Deeper into OpenCL

In this post, I hope to give a high level understanding of OpenCL and its workings

Setting it up


OpenCL is relatively easy to get up and running on your system.

  • For users: All you need, is the OpenCL runtime for your device! In case of Nvidia, this comes with the Nvidia drivers, while for Intel CPUs, this has to be manually installed by a package manager.

  • For developers: You will need the OpenCL library to link against, and the OpenCL headers as well, again easily available in your package manager.

Here’s a new perspective

OpenCL Platform Model

OpenCL presents a general interface to the developer, no matter what the device or the architecture.

Firstly, we have the host, which is responsible for all the book-keeping, and task scheduling on the OpenCL device.

Then, we have our OpenCL device, which is divided into a number of compute units. Each Compute Unit (CU) is further divided into a number of processing elements.

But what do these words actually mean?

Well, a Processing Element(PE) is a single unit, that is responsible for executing a single thread(also called a work item). Think of a single function being executed.

Each PE has its own private memory, not accessible by anyone, but this PE

A bunch of processing elements are grouped together to form a compute unit which, at a time, executes a single work group(grouping of many work items).

The CUs all share a global memory, accessible by anyone

So for a CPU, the maximum number of CU s is the number of CPU cores!

But why do you want work groups? Why not have work items only?

Well, having this grouping of work items, allows for a greater deal of complexity, because we can synchronize across items in a work group, have a local memory only for this work group, and more…

A complete walkthrough

OpenCL Execution Model

Let’s look at a typical workflow for an OpenCL program


First we need to check the currently available OpenCL platforms, which are basically implementations of OpenCL available on your system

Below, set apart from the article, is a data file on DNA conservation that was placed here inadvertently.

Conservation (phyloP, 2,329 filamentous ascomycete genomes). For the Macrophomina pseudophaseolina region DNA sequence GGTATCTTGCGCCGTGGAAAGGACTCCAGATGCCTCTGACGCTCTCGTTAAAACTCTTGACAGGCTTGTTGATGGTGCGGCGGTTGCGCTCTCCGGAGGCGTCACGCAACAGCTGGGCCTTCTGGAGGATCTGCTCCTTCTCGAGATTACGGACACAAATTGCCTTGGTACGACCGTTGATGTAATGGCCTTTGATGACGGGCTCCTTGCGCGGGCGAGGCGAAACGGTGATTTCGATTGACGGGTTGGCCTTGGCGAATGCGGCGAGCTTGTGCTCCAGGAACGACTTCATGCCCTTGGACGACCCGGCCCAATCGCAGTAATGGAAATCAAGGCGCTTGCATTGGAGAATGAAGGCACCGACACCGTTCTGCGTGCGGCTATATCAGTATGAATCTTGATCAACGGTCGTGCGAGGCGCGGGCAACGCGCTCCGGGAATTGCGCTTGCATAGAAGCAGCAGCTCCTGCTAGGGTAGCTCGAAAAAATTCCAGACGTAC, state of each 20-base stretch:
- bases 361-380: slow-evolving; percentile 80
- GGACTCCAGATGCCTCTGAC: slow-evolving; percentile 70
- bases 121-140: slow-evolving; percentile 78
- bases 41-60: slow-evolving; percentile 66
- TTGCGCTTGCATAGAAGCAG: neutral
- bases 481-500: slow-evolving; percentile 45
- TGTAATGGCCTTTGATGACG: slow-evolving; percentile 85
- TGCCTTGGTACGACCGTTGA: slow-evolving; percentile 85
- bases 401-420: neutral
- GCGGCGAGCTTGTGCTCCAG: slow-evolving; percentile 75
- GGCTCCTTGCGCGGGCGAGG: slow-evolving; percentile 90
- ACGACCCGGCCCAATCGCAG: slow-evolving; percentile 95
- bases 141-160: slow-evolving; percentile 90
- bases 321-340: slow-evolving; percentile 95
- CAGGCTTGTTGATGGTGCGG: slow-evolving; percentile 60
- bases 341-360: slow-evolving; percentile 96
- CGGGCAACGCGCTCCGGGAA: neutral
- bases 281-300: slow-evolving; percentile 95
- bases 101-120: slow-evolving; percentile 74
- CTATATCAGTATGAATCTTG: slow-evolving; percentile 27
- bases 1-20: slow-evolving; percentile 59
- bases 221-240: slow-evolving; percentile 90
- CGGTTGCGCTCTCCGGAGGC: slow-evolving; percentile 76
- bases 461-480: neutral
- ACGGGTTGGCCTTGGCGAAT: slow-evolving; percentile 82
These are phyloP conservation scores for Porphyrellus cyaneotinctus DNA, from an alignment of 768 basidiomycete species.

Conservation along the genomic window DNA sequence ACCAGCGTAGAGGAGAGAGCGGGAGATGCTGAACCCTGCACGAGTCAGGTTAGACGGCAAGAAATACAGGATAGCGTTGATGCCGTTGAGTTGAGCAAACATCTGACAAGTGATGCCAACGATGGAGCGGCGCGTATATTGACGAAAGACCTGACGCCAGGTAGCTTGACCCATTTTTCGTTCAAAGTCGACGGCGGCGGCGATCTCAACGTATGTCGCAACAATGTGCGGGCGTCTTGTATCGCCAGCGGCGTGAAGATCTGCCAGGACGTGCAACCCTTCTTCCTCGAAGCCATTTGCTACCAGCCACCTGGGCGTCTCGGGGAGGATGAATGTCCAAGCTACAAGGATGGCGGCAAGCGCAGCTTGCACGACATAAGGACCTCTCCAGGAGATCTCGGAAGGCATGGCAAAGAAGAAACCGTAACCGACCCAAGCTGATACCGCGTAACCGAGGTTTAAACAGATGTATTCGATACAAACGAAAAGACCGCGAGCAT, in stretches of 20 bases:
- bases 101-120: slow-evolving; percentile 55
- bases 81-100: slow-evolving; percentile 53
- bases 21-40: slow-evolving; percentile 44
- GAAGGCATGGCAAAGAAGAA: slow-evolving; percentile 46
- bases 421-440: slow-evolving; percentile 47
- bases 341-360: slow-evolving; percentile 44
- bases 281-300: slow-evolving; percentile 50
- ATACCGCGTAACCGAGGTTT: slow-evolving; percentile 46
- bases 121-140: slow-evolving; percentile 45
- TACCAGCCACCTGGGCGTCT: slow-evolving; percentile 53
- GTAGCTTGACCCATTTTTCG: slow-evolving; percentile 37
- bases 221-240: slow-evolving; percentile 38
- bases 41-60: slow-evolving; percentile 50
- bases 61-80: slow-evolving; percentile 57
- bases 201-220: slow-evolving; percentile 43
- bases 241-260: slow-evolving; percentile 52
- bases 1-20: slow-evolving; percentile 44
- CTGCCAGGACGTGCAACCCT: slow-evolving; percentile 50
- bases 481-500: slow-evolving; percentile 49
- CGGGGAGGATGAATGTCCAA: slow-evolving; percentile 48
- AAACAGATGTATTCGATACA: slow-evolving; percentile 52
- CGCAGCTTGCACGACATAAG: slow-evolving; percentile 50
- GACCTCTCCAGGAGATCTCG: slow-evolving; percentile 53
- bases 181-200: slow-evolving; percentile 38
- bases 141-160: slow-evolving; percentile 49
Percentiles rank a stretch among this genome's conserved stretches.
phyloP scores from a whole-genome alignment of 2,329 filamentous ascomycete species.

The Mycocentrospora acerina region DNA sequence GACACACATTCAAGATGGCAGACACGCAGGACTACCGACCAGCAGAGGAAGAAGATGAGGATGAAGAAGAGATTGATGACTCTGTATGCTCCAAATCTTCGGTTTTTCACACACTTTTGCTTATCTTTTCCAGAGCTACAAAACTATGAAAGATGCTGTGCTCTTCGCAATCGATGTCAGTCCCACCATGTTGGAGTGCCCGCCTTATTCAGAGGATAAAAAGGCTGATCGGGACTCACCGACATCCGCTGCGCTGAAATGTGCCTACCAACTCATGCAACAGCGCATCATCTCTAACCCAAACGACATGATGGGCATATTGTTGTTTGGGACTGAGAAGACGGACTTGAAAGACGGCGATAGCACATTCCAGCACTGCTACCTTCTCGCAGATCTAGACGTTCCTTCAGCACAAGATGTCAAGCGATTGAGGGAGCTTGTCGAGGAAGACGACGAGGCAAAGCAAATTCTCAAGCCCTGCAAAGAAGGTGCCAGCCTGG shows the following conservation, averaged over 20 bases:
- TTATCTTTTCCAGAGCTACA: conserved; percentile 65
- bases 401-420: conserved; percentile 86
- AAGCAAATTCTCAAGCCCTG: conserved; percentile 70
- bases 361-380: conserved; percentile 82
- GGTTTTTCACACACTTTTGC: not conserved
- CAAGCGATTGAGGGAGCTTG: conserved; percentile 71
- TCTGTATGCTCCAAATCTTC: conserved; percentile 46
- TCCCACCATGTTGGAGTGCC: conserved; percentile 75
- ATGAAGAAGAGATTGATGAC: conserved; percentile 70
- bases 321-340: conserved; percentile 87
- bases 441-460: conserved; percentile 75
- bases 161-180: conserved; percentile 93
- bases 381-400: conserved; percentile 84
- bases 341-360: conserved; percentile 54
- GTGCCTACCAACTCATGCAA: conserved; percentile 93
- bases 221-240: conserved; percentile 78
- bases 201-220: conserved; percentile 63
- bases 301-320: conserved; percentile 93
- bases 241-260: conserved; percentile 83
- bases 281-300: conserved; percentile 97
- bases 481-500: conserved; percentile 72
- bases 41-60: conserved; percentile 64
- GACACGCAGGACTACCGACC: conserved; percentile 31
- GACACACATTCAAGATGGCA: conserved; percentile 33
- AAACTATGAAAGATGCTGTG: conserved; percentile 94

For example, you can have both Intel OpenCL and POCL OpenCL for your i7 CPU.

Then from these platforms, you need to choose a device to execute on. OpenCL supports CPUs, GPUs, FPGAs, and all sorts of accelerators.


Once you have the platform and device you wish to use, you need to create an OpenCL context, which will handle everything for that particular platform and device.

Command Queue

Then, you have to create a command queue, which, as the name suggests, will store any commands(kernels) you queue for execution, and dispatch them in order(or even out of order if you like!).


After the command queue, you must compile the kernel source code(the api provides functions to do this), so that it can be executed later.


Finally, one of the most important parts of this entire process, is passing the input to the OpenCL device.

Now, initially the data is stored on your CPU RAM, which is unfortunately inaccessible to your GPU.

Therefore you need to copy the data to your GPU RAM, using the cl_mem interface that OpenCL provides.

However, if you know that the device being used is the same CPU, then this copy can be skipped, to save time, using the CL_MEM_USE_HOST_PTR flag while creating a cl_mem object.


At the end, you can use the command queue created earlier along with the cl_mem created previously to execute the compiled kernel on the device

Subsequently don’t forget to copy the output data back to CPU RAM, if the execution was done on GPU.

However, there’s still a ton of unexplained stuff like, β€œHow do you save the time wasted in copying data to the device?” or β€œCan you pass any data to the device? Even structs?”

We’ll explore OpenCL more in subsequent posts.